Usually, you can with them over by trading items from your inventory with theirs, but there will be dialogue options too where you can inform them about the civilised world. If you give a good impression, there will be times when you can recruit NPCs to join the cause; great for combat situations but more importantly, another pair of hands to carry the loot.
The combat sections are probably my least favourite part of Curious Expedition. While they aren’t random encounters, it can be quite tricky to avoid a conflict as moving away from any threats uses up your energy. When you do get into a fight, you roll dice and mix up various combos.
In my experience, however, I was often overpowered (even when I switched to the easy mode), so my repeated strategy was always to flee by holding down the B button before rolling the dice. Each party member has a perk of sorts, but even with those that carried shotguns, I found that they weren’t as effective as I had hoped and quite hit and miss.
The World Is Your Oyster
A lot of the fun in Curious Expedition comes from exploration, for obvious reasons. Trampling around the map resembling a lower budget version of Cannon Fodder is a lot of fun – more so when you locate a hidden temple, looting it of goodies. You can, of course, fast track each expedition by finding the golden pyramid for the quick win, but that means exploring the world maps, and you don’t have the resources to go flat out.
This is a strategy game, after all. Ideally, you’ll want to pick up as much treasure as you can carry (over-encumberment means that your sanity levels drop and your crew eventually go mad and turn against you). Even if you are unable to locate the golden pyramid, you can return to Blighty in a hot air balloon. In most circumstances, it’s best to return home with your tail between your legs as Curious Expedition is a rogue-like: die, and it’s game over, losing all the treasures, fame and what-not you achieved in your run.
Upon your return to the London Explorer’s Club, you’re welcomed with a bit of fanfare and get to choose one of three perks you can use in your next run; anything from increased ammo capacity to using less energy when traversing mountains.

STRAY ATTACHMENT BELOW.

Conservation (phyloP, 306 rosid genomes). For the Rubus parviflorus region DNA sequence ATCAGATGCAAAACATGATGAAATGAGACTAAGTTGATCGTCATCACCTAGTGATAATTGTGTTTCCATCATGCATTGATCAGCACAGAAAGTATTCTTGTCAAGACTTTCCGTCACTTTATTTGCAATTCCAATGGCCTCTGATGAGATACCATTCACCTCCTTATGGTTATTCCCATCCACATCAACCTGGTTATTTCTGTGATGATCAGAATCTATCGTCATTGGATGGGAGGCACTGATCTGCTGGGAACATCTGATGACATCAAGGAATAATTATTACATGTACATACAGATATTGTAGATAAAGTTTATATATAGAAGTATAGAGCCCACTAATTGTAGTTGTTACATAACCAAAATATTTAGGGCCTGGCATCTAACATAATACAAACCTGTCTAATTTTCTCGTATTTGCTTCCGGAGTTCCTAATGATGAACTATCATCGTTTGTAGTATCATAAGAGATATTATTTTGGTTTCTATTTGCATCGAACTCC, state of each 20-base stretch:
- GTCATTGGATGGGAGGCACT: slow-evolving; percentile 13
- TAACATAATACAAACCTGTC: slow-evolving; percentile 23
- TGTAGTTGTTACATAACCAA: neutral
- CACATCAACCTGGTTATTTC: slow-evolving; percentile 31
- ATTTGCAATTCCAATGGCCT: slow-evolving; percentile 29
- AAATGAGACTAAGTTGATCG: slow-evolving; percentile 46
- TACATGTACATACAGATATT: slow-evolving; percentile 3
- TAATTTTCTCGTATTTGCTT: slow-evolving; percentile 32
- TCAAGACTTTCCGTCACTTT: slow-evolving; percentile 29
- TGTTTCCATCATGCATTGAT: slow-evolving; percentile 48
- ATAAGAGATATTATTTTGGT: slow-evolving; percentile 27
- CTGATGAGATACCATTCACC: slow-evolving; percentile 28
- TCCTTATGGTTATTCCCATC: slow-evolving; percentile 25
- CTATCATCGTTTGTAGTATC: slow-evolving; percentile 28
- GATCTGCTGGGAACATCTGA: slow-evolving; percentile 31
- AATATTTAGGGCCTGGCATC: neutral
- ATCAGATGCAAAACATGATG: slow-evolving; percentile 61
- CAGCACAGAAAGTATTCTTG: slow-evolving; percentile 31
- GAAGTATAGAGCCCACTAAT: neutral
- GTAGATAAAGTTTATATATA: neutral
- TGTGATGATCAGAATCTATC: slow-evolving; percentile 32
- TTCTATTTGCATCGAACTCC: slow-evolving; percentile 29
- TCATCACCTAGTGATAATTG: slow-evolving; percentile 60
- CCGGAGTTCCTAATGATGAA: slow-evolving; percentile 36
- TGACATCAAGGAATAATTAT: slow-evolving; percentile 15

Once decided, you enter the club and are presented with a league table on who’s the most famous. Uncover hidden temples and civilisations, and you’re catapulted into the big leagues. Even if you didn’t explore that much, you do have the decision on what to do with your loot.
Donate To The Public Or Auction For Chocolate?
You can donate to the museums to increase your fame, or you can put into the auctions to earn more money for your next adventure. The benefit of the latter means you can start the next expedition with a higher chance of success, perhaps by stocking up on food, supplies such as torches to explore caves, rope to climb mountains or extra ammo for your shotgun. After you’ve made your choices, it’s on to the next expedition, and so on.
I’m usually 50/50 on rogue-like games: either I care about the protagonists and walk on eggshells to maintain their survival, or get frustrated and quit the game due to unreasonable gameplay mechanics. Curious Expedition falls into the first category as nobody wants to lose their character after making so much progress. A bit like Bad North, to some extent.
Should your character die, it’s game over, and you start from the beginning. Your explorer is not gone forever, but any perks you unlocked or the fame you’ve earned resets. It’s a harsh model, but not entirely unfair and adds to the appeal. Curious Expedition is a strategy game, after all.
Curious Expedition is a challenging game for all the right reasons and rewards the inquisitive nature of exploration with in-game achievements. There’s a wealth of achievements to uncover such as collecting all the available treasures in a game or eating a certain number of rations.
Is it enough to keep you playing solely to earn these boasting rights? Perhaps not, but the game itself is a well thought out indie title that will have you living out a completely new adventure on each playthrough.
Nothing ventured, nothing gained seems appropriate here as Curious Expedition entices adventurers to explore the procedurally generated maps where no one expedition is the same as another. Back-to-back adventures may not last forever, but the selection of explorers, perks and treasures to unlock are persuasive enough for this to be a recommended title for strategy fans looking for a rogue-like challenge on-the-go.